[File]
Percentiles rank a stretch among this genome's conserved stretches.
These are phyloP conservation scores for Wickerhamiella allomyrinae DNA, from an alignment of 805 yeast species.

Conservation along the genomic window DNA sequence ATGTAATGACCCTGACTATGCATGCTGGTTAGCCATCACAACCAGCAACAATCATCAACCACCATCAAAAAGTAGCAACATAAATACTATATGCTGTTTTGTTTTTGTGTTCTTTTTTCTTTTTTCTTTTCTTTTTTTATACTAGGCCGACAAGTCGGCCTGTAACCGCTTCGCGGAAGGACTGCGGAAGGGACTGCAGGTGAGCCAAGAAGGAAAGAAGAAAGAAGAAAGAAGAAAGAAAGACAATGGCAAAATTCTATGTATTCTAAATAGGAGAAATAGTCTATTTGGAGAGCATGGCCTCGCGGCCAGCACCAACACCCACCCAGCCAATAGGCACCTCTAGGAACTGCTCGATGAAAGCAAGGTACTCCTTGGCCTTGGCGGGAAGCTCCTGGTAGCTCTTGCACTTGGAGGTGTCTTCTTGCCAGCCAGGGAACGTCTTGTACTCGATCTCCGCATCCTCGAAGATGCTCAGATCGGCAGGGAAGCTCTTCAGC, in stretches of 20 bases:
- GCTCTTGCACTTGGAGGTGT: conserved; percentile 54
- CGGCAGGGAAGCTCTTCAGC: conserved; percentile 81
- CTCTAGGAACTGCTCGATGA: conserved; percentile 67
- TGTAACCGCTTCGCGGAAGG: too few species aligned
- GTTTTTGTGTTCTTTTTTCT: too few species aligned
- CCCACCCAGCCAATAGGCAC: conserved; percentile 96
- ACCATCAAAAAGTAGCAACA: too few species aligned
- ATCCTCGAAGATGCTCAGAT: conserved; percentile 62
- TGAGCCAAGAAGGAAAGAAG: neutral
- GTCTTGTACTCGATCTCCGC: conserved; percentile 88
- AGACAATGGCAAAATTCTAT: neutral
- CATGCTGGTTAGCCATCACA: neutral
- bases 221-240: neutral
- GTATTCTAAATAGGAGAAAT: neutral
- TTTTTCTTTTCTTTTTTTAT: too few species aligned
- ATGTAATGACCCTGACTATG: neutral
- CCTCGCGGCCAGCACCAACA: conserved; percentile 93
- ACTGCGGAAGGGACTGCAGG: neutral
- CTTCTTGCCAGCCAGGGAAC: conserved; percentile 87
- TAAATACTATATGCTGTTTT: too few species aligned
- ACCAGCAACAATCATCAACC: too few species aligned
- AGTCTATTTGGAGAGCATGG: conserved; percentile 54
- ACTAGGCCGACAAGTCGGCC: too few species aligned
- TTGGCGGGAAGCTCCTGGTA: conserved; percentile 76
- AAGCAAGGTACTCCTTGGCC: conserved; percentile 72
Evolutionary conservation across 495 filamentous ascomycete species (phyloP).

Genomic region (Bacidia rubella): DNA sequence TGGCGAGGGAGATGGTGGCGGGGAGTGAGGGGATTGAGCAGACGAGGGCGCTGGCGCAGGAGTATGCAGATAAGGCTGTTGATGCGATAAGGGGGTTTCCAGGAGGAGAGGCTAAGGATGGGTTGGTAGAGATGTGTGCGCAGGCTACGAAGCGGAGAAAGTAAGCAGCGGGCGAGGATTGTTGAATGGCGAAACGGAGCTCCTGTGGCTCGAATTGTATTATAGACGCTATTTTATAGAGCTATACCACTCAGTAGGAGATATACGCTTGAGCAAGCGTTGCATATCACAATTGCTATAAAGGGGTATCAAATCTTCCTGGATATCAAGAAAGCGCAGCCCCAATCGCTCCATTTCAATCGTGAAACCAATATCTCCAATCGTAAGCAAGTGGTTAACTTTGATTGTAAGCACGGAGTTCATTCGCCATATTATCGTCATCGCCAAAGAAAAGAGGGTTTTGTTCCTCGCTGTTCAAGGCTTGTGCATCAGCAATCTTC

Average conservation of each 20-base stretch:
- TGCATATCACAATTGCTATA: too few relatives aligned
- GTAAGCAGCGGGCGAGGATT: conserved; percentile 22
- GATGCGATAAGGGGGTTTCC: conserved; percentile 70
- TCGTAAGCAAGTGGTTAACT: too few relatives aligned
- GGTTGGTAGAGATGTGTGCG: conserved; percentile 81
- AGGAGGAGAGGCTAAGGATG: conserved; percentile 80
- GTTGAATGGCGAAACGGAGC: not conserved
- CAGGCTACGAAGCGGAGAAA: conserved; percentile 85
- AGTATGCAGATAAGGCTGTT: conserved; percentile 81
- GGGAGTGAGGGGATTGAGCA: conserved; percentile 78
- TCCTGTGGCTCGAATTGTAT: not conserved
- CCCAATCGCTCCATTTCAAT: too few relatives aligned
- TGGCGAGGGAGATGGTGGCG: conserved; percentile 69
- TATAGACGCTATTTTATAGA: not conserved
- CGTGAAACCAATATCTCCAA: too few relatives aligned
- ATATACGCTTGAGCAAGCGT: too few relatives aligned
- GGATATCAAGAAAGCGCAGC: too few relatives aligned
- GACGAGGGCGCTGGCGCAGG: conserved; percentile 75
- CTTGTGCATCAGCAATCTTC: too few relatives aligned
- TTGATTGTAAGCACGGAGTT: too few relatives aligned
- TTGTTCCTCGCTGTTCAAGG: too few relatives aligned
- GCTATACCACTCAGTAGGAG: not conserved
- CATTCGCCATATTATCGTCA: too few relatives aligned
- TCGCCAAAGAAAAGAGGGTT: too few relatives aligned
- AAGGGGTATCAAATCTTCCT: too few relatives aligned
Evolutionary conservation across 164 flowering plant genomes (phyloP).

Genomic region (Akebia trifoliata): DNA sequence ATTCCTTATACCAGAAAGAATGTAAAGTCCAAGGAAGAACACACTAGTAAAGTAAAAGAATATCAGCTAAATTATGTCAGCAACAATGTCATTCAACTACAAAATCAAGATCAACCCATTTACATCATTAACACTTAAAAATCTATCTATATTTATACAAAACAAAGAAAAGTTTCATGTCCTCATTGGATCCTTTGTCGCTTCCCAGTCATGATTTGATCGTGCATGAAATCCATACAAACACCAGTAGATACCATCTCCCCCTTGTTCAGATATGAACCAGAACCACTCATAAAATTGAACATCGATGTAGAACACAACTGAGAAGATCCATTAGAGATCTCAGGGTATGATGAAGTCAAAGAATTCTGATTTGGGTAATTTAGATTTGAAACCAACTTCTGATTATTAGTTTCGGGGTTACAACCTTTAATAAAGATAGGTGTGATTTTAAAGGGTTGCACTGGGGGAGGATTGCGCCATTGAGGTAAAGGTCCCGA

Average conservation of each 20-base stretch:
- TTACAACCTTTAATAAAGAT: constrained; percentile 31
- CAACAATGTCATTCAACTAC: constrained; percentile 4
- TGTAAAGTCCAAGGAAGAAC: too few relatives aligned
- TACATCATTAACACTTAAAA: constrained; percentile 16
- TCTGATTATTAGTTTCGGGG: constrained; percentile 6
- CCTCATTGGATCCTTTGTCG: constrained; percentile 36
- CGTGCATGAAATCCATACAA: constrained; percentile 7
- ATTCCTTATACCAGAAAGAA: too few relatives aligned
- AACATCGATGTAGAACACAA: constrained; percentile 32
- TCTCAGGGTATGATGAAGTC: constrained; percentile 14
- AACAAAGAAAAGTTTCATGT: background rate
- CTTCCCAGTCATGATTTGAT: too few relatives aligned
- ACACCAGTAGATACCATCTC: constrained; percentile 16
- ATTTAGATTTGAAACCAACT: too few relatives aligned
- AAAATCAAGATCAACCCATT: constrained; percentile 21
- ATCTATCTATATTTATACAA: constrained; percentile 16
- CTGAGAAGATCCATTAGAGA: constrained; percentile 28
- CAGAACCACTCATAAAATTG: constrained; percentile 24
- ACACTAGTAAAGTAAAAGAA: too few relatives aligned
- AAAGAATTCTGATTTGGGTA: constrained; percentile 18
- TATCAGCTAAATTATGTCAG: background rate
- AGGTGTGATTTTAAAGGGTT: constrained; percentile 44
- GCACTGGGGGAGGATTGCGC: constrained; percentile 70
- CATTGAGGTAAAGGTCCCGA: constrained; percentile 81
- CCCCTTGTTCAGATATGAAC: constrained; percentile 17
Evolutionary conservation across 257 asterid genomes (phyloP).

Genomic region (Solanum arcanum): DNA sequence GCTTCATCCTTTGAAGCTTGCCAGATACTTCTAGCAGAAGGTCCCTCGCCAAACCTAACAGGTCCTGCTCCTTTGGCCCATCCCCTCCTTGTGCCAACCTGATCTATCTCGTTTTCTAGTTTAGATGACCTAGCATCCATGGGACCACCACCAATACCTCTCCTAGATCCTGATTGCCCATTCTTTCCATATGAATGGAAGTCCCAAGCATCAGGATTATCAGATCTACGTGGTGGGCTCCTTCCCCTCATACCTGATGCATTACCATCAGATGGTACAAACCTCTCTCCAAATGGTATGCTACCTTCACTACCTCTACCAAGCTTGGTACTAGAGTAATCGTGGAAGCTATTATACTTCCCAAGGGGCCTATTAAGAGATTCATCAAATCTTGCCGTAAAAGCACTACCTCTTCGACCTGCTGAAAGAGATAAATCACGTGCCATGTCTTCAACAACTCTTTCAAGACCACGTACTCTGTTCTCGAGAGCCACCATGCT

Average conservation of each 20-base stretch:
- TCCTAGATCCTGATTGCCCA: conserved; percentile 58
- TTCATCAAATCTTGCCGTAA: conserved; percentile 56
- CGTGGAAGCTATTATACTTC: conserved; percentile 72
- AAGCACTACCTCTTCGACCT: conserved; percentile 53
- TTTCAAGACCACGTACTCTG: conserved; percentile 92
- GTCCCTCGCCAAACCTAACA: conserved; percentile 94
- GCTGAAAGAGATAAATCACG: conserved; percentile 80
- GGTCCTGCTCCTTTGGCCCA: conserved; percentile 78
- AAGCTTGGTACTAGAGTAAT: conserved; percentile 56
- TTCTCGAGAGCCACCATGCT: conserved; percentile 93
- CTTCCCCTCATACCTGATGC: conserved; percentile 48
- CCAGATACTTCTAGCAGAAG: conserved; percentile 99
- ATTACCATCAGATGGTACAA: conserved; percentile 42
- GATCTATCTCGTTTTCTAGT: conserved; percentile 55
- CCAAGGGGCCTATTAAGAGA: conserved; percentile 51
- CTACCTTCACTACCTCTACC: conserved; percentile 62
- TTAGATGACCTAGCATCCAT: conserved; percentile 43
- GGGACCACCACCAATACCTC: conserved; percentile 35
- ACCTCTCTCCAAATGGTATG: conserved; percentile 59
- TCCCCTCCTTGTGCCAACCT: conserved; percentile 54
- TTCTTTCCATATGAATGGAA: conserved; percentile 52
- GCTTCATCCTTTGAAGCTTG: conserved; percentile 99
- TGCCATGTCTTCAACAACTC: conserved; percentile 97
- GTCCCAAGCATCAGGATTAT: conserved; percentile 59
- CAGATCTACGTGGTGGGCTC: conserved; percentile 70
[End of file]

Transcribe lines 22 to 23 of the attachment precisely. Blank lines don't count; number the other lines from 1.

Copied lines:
- CTTCTTGCCAGCCAGGGAAC: conserved; percentile 87
- TAAATACTATATGCTGTTTT: too few species aligned